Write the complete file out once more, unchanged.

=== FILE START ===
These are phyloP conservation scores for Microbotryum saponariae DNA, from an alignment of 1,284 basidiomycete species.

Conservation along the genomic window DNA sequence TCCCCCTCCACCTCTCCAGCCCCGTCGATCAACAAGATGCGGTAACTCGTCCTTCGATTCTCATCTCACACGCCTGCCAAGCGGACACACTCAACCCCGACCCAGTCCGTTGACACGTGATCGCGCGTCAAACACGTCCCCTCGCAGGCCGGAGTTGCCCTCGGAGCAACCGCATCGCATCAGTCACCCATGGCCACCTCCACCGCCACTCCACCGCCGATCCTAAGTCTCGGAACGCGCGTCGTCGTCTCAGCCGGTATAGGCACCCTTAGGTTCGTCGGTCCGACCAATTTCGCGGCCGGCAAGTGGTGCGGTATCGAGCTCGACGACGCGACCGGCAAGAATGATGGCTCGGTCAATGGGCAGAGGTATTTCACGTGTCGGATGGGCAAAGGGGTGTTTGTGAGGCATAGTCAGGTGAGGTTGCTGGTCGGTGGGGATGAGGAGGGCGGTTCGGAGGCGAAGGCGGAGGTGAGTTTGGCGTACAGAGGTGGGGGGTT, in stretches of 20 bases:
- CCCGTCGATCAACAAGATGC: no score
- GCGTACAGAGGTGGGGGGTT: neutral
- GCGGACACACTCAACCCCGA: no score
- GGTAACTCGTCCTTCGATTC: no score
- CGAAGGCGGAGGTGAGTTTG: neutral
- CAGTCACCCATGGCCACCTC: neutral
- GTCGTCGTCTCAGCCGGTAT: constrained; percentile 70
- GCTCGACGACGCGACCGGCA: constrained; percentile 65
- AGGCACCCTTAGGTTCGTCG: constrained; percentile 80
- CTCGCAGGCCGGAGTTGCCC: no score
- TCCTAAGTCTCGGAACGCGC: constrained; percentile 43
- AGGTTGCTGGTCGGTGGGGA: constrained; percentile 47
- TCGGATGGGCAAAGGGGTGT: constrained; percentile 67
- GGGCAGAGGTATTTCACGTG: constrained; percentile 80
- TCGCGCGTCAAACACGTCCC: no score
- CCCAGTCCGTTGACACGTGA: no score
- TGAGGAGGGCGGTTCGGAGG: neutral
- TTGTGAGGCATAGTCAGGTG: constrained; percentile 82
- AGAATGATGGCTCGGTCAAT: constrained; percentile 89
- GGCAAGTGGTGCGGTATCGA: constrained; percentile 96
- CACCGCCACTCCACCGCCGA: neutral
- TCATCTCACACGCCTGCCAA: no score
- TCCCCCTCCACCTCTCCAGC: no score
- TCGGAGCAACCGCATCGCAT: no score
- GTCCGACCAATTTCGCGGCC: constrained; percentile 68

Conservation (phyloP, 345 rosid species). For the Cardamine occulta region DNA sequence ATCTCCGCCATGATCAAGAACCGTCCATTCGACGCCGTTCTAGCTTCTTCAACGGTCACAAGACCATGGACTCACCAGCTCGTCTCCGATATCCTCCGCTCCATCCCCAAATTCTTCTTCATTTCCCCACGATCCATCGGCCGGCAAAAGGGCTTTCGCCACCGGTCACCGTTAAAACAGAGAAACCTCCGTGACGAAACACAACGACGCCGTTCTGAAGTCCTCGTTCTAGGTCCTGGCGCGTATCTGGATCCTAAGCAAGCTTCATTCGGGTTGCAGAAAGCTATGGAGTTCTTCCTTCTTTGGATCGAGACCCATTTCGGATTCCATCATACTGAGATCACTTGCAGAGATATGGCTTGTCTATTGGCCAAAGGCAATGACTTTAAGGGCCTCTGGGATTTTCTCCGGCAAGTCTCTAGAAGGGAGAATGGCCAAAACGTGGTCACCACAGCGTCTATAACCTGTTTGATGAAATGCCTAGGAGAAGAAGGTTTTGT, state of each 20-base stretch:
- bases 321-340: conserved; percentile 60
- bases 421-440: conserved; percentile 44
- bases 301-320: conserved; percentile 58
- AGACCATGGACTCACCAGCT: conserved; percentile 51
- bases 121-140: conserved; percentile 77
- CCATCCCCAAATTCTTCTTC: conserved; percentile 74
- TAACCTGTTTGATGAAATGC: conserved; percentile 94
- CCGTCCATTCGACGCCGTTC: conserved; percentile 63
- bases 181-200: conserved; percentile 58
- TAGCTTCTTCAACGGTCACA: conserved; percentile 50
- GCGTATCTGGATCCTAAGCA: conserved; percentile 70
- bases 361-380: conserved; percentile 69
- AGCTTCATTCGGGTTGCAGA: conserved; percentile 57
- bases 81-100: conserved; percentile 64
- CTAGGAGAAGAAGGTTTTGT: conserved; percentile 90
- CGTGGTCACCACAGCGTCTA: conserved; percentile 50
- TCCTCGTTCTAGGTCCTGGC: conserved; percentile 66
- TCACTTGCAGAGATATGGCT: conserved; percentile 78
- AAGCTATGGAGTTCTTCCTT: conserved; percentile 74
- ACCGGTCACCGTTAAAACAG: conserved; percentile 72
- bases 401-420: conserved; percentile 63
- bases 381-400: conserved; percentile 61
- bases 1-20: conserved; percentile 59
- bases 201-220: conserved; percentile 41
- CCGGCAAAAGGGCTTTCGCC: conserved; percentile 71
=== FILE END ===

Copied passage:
These are phyloP conservation scores for Microbotryum saponariae DNA, from an alignment of 1,284 basidiomycete species.

Conservation along the genomic window DNA sequence TCCCCCTCCACCTCTCCAGCCCCGTCGATCAACAAGATGCGGTAACTCGTCCTTCGATTCTCATCTCACACGCCTGCCAAGCGGACACACTCAACCCCGACCCAGTCCGTTGACACGTGATCGCGCGTCAAACACGTCCCCTCGCAGGCCGGAGTTGCCCTCGGAGCAACCGCATCGCATCAGTCACCCATGGCCACCTCCACCGCCACTCCACCGCCGATCCTAAGTCTCGGAACGCGCGTCGTCGTCTCAGCCGGTATAGGCACCCTTAGGTTCGTCGGTCCGACCAATTTCGCGGCCGGCAAGTGGTGCGGTATCGAGCTCGACGACGCGACCGGCAAGAATGATGGCTCGGTCAATGGGCAGAGGTATTTCACGTGTCGGATGGGCAAAGGGGTGTTTGTGAGGCATAGTCAGGTGAGGTTGCTGGTCGGTGGGGATGAGGAGGGCGGTTCGGAGGCGAAGGCGGAGGTGAGTTTGGCGTACAGAGGTGGGGGGTT, in stretches of 20 bases:
- CCCGTCGATCAACAAGATGC: no score
- GCGTACAGAGGTGGGGGGTT: neutral
- GCGGACACACTCAACCCCGA: no score
- GGTAACTCGTCCTTCGATTC: no score
- CGAAGGCGGAGGTGAGTTTG: neutral
- CAGTCACCCATGGCCACCTC: neutral
- GTCGTCGTCTCAGCCGGTAT: constrained; percentile 70
- GCTCGACGACGCGACCGGCA: constrained; percentile 65
- AGGCACCCTTAGGTTCGTCG: constrained; percentile 80
- CTCGCAGGCCGGAGTTGCCC: no score
- TCCTAAGTCTCGGAACGCGC: constrained; percentile 43
- AGGTTGCTGGTCGGTGGGGA: constrained; percentile 47
- TCGGATGGGCAAAGGGGTGT: constrained; percentile 67
- GGGCAGAGGTATTTCACGTG: constrained; percentile 80
- TCGCGCGTCAAACACGTCCC: no score
- CCCAGTCCGTTGACACGTGA: no score
- TGAGGAGGGCGGTTCGGAGG: neutral
- TTGTGAGGCATAGTCAGGTG: constrained; percentile 82
- AGAATGATGGCTCGGTCAAT: constrained; percentile 89
- GGCAAGTGGTGCGGTATCGA: constrained; percentile 96
- CACCGCCACTCCACCGCCGA: neutral
- TCATCTCACACGCCTGCCAA: no score
- TCCCCCTCCACCTCTCCAGC: no score
- TCGGAGCAACCGCATCGCAT: no score
- GTCCGACCAATTTCGCGGCC: constrained; percentile 68

Conservation (phyloP, 345 rosid species). For the Cardamine occulta region DNA sequence ATCTCCGCCATGATCAAGAACCGTCCATTCGACGCCGTTCTAGCTTCTTCAACGGTCACAAGACCATGGACTCACCAGCTCGTCTCCGATATCCTCCGCTCCATCCCCAAATTCTTCTTCATTTCCCCACGATCCATCGGCCGGCAAAAGGGCTTTCGCCACCGGTCACCGTTAAAACAGAGAAACCTCCGTGACGAAACACAACGACGCCGTTCTGAAGTCCTCGTTCTAGGTCCTGGCGCGTATCTGGATCCTAAGCAAGCTTCATTCGGGTTGCAGAAAGCTATGGAGTTCTTCCTTCTTTGGATCGAGACCCATTTCGGATTCCATCATACTGAGATCACTTGCAGAGATATGGCTTGTCTATTGGCCAAAGGCAATGACTTTAAGGGCCTCTGGGATTTTCTCCGGCAAGTCTCTAGAAGGGAGAATGGCCAAAACGTGGTCACCACAGCGTCTATAACCTGTTTGATGAAATGCCTAGGAGAAGAAGGTTTTGT, state of each 20-base stretch:
- bases 321-340: conserved; percentile 60
- bases 421-440: conserved; percentile 44
- bases 301-320: conserved; percentile 58
- AGACCATGGACTCACCAGCT: conserved; percentile 51
- bases 121-140: conserved; percentile 77
- CCATCCCCAAATTCTTCTTC: conserved; percentile 74
- TAACCTGTTTGATGAAATGC: conserved; percentile 94
- CCGTCCATTCGACGCCGTTC: conserved; percentile 63
- bases 181-200: conserved; percentile 58
- TAGCTTCTTCAACGGTCACA: conserved; percentile 50
- GCGTATCTGGATCCTAAGCA: conserved; percentile 70
- bases 361-380: conserved; percentile 69
- AGCTTCATTCGGGTTGCAGA: conserved; percentile 57
- bases 81-100: conserved; percentile 64
- CTAGGAGAAGAAGGTTTTGT: conserved; percentile 90
- CGTGGTCACCACAGCGTCTA: conserved; percentile 50
- TCCTCGTTCTAGGTCCTGGC: conserved; percentile 66
- TCACTTGCAGAGATATGGCT: conserved; percentile 78
- AAGCTATGGAGTTCTTCCTT: conserved; percentile 74
- ACCGGTCACCGTTAAAACAG: conserved; percentile 72
- bases 401-420: conserved; percentile 63
- bases 381-400: conserved; percentile 61
- bases 1-20: conserved; percentile 59
- bases 201-220: conserved; percentile 41
- CCGGCAAAAGGGCTTTCGCC: conserved; percentile 71